By Gary Thomas
In a development that is touted to be a breakthrough in quantum information processing, researchers at University of California in San Diego, the National Institute of Standards and Technology (NIST) and the Politecnico di Milano in Milan, Italy, have demonstrated the first silicon-based heralded single photon source.
Photon pair generation(Credit: Srinivasan, Davanco/NIST)
The device measures 0.5 mm x 0.05 mm in size. It is compatible with existing technology owing to its ability to operate at room temperature to produce photons of wavelength of 1550 nm that align with existing communication systems. It can also be built using standard fabrication methods as it is silicon based. The heralded source could form a complete quantum circuit along with two other recent silicon-based developments, the single photon detector and interferometer for controlling the meshing of photons.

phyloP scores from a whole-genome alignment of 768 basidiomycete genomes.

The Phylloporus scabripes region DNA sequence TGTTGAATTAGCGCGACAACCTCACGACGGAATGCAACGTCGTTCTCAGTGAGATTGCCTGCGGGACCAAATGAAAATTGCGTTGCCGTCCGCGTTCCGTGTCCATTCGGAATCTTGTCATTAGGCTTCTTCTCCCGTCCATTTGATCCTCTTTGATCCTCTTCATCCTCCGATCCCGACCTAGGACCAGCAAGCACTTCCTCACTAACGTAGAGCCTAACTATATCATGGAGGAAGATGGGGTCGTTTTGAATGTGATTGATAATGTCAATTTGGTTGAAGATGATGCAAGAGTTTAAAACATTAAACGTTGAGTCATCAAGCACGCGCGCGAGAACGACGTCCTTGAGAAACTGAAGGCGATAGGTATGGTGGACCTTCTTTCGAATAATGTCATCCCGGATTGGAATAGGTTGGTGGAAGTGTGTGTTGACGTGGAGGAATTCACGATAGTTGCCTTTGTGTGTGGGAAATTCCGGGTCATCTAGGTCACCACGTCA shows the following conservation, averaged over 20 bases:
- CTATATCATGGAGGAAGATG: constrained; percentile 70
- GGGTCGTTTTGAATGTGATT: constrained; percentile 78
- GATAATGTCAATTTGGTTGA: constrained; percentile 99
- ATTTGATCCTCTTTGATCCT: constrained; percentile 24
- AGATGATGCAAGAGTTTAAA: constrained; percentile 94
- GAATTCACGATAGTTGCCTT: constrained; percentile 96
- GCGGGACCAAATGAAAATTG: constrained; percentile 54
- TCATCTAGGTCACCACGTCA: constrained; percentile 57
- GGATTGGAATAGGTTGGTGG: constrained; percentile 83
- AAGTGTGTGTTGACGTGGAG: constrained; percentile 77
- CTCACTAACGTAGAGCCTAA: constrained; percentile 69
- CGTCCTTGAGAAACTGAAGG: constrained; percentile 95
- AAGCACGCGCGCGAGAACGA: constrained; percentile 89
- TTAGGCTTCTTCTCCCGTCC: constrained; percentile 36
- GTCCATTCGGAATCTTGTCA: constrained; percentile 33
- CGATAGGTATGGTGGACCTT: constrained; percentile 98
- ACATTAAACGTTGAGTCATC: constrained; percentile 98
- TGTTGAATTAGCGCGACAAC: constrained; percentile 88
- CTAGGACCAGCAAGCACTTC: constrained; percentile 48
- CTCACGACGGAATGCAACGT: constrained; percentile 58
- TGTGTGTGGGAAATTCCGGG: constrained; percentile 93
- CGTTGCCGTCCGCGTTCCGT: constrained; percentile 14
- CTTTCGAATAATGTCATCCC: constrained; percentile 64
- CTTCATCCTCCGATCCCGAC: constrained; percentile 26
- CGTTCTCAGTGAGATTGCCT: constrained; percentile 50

The team based their study on an existing technique called silicon photon pair generation in which the photons are pumped by means of laser beam into a material that results in the generation of another pair of frequency-shifted photons. It is difficult to determine the time of photon generation. However, the detection of one photon announces the existence of the other photon. This is essentially the concept of heralded photons. The photon which is detected is called the herald photon and the photon whose existence is thereby inferred is called the heralded photon. The device is not yet ready for practical applications as the single source is not bright enough. This could be resolved by employing multiple devices with corresponding complementary elements on a single chip. Heralded pairs could serve as information storage mediums in quantum computing.